Believing in yourself can backfire when investing in equity crowdfunded ventures
Normally, it’s good to believe in yourself. But research from Indiana University’s Kelley School of Business indicates that it can be bad advice for amateurs investing online in unregulated, sometimes risky, equity crowdfunded ventures.
In a new paper, researchers reveal that amateur investors with an inflated view of their investing acumen are three times more likely to make poor decisions when investing in equity crowdfunded opportunities.
“Our research shows that crowdfunders with inflated self-belief quickly stop processing information properly, put in less decision-making effort, erroneously follow the crowd and make hasty investment decisions in poor-quality investment opportunities,” said Regan Stevenson, assistant professor of management and entrepreneurship at Kelley.
Investing in equities has always been challenging, particularly for amateurs. But a 2016 federal law — passed with bipartisan support — enables startup companies to offer people a piece of the business through online crowdfunding, without the regulatory protections that have existed since 1933.
To date, many crowdfunders have suffered significant financial losses from poor investments in equity crowdfunded ventures. Data from one of the leading equity crowdfunding portals shows that one in five such deals returns nothing to investors.
Stevenson and his co-authors — Michael Ciuchta of the University of Massachusetts, Chaim Letwin and Jenni Dinger of the Suffolk University and Jeffrey Vancouver of Ohio University — suspected that some form of self-efficacy would lead certain types of people into following the crowd toward bad investments.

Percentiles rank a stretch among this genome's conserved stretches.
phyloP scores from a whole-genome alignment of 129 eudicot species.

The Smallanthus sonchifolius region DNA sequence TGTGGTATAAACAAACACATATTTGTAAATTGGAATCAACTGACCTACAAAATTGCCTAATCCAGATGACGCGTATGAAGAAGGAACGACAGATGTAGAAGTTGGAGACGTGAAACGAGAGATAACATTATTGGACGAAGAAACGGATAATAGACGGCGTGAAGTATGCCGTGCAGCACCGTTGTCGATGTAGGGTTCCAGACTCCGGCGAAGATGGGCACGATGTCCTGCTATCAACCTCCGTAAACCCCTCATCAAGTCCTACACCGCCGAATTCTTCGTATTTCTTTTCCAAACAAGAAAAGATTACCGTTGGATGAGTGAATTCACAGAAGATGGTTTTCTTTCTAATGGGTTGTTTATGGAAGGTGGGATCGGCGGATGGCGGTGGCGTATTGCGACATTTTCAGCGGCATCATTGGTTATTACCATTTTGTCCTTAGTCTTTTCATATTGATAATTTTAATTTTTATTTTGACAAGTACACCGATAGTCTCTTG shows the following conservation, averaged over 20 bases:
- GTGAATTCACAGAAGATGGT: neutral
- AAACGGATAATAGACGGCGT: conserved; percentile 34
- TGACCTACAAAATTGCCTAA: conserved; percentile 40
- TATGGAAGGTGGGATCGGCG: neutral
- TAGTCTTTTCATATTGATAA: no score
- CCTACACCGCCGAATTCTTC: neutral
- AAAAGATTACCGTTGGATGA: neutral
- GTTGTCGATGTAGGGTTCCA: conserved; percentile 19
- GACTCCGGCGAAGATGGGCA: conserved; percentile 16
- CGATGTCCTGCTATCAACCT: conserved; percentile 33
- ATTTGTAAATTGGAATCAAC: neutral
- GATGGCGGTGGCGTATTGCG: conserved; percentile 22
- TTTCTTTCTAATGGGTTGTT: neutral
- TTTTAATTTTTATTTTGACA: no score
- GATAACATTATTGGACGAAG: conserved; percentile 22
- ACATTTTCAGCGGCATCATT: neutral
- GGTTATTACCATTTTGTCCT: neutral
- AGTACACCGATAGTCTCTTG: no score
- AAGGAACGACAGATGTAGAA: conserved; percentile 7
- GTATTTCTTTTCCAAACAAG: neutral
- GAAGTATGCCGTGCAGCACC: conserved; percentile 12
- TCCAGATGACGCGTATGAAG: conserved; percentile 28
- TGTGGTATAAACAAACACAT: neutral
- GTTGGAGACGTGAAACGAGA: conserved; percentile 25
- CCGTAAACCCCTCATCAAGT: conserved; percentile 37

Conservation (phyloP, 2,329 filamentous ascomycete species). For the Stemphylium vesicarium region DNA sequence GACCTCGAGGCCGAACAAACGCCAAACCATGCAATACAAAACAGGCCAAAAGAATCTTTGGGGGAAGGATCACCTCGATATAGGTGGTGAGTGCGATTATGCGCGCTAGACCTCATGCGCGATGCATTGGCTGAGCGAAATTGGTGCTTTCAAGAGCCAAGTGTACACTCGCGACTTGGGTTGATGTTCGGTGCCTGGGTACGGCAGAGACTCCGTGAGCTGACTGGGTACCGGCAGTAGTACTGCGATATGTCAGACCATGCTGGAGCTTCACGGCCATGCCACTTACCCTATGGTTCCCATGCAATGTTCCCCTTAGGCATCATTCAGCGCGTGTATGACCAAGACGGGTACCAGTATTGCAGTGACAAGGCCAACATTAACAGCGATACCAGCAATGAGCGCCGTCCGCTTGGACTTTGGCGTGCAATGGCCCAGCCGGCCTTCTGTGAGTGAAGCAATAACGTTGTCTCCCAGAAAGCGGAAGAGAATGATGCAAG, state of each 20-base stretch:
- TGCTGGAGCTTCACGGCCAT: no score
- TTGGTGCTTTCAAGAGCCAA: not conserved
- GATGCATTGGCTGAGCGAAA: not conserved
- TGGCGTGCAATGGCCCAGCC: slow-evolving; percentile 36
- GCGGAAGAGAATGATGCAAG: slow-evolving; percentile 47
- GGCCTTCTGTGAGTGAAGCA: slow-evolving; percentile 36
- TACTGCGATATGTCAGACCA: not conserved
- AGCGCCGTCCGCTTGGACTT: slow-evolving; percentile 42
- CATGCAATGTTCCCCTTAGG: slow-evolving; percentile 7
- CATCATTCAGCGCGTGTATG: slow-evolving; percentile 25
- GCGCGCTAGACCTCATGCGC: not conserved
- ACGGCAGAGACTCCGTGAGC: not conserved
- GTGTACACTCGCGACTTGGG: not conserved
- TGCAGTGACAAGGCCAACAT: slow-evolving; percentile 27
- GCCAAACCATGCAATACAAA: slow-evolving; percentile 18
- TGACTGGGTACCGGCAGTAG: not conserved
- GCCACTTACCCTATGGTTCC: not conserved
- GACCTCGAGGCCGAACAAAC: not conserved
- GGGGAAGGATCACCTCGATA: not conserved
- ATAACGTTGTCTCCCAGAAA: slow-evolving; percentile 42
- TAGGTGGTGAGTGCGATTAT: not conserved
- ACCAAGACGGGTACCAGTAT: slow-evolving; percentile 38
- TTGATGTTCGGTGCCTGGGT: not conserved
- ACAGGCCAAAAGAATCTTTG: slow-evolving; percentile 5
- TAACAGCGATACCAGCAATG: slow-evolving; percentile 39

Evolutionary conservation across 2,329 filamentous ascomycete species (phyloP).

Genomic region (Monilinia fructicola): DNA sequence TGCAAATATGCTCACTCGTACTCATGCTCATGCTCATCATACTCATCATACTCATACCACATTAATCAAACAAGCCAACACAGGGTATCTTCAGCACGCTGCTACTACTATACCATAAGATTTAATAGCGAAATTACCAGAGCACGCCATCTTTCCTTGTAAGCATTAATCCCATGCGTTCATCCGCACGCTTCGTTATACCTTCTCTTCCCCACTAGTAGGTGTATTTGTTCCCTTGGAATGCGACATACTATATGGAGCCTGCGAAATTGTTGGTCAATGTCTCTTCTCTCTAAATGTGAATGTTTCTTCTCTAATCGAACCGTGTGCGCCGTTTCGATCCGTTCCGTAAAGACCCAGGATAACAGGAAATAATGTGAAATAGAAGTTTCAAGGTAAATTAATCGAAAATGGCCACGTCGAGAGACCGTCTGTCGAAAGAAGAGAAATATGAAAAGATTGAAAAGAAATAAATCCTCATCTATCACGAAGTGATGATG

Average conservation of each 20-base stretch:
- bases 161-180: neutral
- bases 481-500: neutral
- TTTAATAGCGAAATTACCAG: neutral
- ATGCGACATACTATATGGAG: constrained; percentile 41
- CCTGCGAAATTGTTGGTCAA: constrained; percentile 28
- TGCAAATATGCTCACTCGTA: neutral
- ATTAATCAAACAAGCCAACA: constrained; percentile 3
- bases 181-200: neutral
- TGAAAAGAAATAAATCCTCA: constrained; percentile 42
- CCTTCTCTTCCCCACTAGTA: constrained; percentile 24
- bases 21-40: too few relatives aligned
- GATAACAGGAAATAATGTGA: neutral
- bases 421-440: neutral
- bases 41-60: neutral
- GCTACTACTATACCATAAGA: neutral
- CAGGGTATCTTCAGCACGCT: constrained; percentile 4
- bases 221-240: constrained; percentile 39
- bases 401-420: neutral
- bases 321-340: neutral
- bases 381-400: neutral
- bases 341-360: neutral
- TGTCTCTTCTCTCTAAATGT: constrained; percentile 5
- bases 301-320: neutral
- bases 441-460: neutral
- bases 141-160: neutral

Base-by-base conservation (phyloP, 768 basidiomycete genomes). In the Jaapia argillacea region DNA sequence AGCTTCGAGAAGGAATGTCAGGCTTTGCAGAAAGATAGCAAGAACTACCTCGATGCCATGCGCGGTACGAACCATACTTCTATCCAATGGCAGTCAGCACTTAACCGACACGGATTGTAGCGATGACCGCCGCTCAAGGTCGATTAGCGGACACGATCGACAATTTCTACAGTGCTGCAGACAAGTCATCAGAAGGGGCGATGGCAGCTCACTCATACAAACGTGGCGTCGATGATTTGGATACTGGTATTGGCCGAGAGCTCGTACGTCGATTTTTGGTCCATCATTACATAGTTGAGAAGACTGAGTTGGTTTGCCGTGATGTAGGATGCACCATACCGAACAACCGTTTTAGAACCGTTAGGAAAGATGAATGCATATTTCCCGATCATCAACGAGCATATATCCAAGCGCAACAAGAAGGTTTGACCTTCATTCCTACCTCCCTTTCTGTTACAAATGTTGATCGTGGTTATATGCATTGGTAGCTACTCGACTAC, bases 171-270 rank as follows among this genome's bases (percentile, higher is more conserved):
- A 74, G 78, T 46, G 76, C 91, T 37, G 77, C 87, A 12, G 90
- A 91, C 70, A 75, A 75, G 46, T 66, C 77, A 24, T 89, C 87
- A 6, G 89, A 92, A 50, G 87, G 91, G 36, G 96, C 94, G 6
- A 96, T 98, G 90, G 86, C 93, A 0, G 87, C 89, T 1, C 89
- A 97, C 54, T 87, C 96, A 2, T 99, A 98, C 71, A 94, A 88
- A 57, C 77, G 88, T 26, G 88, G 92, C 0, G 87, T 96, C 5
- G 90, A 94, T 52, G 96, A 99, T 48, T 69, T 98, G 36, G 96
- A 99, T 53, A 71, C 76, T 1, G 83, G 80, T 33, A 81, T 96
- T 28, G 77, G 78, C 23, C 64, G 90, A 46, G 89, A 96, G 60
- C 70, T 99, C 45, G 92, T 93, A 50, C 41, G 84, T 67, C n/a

“Our results contribute to the developing understanding of the impact of informational cues in new venture funding decisions,” Stevenson said. “Specifically, we show that amateurs with inflated levels of self-efficacy are highly susceptible to crowd bias and herding behaviors.
“These funders invested nearly three times as much in a poor-quality venture when compared with a control group. Practically speaking, our results raise some concern for amateur funders with high self-efficacy engaged in risky equity crowdfunding decisions,” he added.
Stevenson said he is encouraged by the creation of ratings companies, similar to those that exist for traditional securities, that could provide additional information about startups to investors.
“Training could solve a lot of these problems; even modest online training courses could help,” he said. “I am a huge proponent of equity crowdfunding. These new rules can greatly benefit entrepreneurs and people in the community who want to invest in startups they love. It’s just that it’s being rolled out with limited oversight, and, not surprising, amateurs are going to make bad decisions.
“Given that the market for equity crowdfunding is growing rapidly — and may someday soon disrupt traditional private equity models — it is imperative that educators, regulators and legislators think about ways to ameliorate the potential risks for amateur crowdfunders engaged in the high-risk world of startup investing.”
Stevenson and his colleagues conducted three studies — two controlled lab experiments and a field study — involving more than 500 people. In the initial study, they randomly separated participants into two groups who viewed equity crowdfunding pitches. Afterward, people made a series of investment decisions. Investors identified as having a higher belief in themselves were less likely to identify and invest in high-quality venture opportunities, compared to the control group.
In the second study, participants were given crowd cues — comments from others that ventures were good or bad investments — that didn’t match the quality of the investment. The researchers observed that “when funder self-efficacy was inflated, they were much more likely to blindly follow the crowd into a bad investment opportunity.” A third quasi-experimental field study had results similar to the lab experiments.
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